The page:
The progressive suppression of Rayleigh-Taylor instability by stable stratification

M Davies-Wykes, Andrew G W Lawrie, SB Dalziel

Research output: Contribution to conferenceConference Abstract


This paper explores how regions of statically stable stratification progressively suppress the growth of Rayleigh-Taylor instability (RTI). In particular, we consider initial conditions comprising a single unstable density interface between layers in which the density stratification is (locally) statically stable.
This initial configuration contrasts with that of classical case in which RTI develops on an unstable density interface between two otherwise homogeneous layers. In this case at low Atwood number (A = (ρ1 − ρ2)/(ρ1 + ρ2)) the width of the mixing zone grows as h ~ α Agt2 (where g the acceleration due to gravity and α a dimensionless constant) until it is influenced by the size of the container. It feeds from the reservoir of potential energy in the initial conditions, ultimately half this energy being dissipated in the form of heat, and half going into producing mixed fluid with a final state of uniform density.
With our new configuration, the instability no longer grows as h ~ α Agt2 as it must penetrate into the stably stratified regions. Its initial acceleration driven by releasing potential energy from the unstable interface is progressively reversed as the overall stratification tends towards a stable form. Depending on the strength and form of the initial stratification, the growth of the mixing zone may be arrested before it reaches the upper and lower boundaries of the container. This raises the question of what controls the ultimate state: how far can the mixing zone penetrate the stable layers? Alongside this are the questions of how much of the initial potential energy can be released, and how much of the energy that is released can go into mixing the density stratification.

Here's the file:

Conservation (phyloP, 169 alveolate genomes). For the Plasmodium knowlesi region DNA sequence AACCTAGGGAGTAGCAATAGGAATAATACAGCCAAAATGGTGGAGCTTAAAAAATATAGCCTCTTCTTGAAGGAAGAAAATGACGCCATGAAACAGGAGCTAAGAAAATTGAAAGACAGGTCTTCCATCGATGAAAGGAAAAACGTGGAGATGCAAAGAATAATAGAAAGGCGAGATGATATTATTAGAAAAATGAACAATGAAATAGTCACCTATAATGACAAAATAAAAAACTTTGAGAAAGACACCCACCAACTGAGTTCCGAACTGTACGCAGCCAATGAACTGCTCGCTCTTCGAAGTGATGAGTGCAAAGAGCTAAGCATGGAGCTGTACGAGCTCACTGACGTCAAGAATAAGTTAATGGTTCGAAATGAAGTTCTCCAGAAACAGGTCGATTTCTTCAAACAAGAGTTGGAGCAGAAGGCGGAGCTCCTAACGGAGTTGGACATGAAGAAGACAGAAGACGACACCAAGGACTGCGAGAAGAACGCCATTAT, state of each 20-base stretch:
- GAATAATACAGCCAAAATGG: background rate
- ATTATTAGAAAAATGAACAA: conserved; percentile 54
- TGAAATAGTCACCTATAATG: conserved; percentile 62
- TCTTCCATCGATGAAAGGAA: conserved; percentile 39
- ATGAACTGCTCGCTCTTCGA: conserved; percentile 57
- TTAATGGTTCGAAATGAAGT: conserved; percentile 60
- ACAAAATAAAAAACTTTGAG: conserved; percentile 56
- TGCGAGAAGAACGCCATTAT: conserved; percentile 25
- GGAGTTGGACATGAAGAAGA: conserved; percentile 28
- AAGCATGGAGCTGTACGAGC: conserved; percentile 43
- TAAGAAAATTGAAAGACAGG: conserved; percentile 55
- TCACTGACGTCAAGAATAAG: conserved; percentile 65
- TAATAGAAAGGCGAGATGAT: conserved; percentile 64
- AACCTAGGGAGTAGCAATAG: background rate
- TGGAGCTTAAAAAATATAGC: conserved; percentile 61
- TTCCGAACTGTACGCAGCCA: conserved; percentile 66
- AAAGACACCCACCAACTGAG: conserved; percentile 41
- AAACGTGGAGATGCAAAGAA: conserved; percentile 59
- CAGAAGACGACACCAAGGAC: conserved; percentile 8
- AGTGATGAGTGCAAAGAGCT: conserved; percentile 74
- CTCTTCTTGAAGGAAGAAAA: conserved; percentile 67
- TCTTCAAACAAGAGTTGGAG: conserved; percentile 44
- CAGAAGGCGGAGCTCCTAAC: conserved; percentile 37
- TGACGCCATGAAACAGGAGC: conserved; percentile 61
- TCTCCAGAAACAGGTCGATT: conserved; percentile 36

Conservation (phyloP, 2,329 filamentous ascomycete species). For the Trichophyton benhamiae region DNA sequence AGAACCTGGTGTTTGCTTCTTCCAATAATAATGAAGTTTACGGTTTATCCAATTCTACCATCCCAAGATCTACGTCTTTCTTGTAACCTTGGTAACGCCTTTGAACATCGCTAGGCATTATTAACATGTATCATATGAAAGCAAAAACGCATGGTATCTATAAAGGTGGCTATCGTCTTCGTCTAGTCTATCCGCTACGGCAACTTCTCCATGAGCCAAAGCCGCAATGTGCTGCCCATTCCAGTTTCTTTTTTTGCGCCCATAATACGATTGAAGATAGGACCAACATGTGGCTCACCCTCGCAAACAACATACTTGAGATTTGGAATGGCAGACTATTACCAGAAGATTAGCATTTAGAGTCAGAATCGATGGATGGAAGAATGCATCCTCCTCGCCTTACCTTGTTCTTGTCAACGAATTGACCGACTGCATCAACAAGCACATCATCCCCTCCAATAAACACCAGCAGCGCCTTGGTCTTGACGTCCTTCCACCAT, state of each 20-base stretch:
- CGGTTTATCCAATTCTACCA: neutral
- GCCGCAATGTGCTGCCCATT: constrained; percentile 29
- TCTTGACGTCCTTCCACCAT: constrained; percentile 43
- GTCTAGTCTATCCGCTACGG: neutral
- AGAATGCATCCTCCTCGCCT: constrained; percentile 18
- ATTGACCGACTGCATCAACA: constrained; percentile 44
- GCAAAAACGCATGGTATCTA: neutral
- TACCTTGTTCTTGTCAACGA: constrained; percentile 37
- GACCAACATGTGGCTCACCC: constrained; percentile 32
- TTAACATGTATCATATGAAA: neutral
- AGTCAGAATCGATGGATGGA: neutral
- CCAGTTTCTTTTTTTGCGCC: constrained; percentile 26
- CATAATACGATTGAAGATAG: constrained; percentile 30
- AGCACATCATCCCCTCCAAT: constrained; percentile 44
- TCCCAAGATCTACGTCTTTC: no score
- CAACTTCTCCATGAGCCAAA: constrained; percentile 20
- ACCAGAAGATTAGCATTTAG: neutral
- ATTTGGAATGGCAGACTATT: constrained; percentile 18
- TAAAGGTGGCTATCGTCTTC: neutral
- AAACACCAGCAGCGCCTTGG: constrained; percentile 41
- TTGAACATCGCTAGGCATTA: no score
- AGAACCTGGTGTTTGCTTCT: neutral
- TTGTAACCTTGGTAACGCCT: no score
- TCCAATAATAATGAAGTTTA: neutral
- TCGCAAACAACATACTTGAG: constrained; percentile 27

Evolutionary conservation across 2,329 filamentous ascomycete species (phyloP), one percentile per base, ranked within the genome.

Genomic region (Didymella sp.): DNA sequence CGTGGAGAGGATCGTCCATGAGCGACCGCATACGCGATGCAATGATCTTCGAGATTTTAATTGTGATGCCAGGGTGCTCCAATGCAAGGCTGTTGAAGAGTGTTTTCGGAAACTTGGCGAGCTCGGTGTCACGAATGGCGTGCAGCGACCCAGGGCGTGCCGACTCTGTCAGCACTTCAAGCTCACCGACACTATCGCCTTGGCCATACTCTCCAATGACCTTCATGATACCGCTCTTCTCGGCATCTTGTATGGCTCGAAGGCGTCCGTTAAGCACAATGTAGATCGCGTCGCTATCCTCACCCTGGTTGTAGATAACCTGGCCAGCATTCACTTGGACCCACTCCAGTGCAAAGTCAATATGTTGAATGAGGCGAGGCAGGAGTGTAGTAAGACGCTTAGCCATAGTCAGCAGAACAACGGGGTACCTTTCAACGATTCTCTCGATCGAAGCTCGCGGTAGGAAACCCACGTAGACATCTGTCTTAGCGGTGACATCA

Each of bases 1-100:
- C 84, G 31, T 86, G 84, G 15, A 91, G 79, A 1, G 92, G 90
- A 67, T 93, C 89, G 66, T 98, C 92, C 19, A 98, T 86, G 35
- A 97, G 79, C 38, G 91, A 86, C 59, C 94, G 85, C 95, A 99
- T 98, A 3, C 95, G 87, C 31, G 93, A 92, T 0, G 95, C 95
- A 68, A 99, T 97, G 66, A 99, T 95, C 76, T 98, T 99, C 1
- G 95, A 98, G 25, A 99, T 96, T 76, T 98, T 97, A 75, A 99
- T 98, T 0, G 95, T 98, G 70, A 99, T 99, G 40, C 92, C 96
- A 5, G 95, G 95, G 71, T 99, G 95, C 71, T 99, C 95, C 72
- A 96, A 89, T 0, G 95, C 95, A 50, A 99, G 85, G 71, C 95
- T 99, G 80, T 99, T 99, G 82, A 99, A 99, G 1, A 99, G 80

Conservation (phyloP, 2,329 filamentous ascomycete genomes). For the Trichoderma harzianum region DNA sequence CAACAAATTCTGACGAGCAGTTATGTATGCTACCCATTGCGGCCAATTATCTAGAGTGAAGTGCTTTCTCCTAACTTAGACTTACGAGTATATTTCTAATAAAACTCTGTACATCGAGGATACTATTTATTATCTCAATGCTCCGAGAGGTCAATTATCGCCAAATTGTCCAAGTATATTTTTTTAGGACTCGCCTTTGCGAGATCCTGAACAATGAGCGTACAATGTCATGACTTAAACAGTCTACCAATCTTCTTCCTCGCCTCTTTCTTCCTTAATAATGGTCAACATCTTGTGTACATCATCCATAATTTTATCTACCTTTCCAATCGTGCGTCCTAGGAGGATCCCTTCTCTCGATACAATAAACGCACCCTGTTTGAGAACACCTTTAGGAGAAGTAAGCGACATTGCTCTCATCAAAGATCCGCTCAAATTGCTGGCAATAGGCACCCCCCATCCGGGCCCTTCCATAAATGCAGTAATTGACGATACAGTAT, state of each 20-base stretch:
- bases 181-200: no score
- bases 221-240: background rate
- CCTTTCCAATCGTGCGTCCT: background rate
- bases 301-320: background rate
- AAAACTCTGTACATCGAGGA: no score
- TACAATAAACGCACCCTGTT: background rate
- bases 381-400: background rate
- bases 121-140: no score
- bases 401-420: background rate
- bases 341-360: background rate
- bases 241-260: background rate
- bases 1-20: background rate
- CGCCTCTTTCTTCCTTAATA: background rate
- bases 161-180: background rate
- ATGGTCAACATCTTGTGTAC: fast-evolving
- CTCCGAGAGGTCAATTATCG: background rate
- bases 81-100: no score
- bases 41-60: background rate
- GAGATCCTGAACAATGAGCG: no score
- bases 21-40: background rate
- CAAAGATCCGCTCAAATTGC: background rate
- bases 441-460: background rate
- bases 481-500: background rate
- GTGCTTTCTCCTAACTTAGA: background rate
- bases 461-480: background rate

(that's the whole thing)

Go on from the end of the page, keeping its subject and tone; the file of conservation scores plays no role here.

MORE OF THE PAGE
We present results for this new problem with a single Rayleigh-Taylor unstable interface bounded by stable stratifications with a range of linear and non-linear density profiles. We compare our experimental results with both simplified analytical models and three-dimensional numerical simulations, and reach some startling conclusions about the efficiency of this mixing process.
Original languageEnglish
Publication statusPublished - 2011
EventBifurcations and Instabilities in Fluid Dynamics - Barcelona, Spain
Duration: 18 Jul 201121 Jul 2011


ConferenceBifurcations and Instabilities in Fluid Dynamics


  • buoyancy-driven instability
  • confined mixing
  • stratified turbulence


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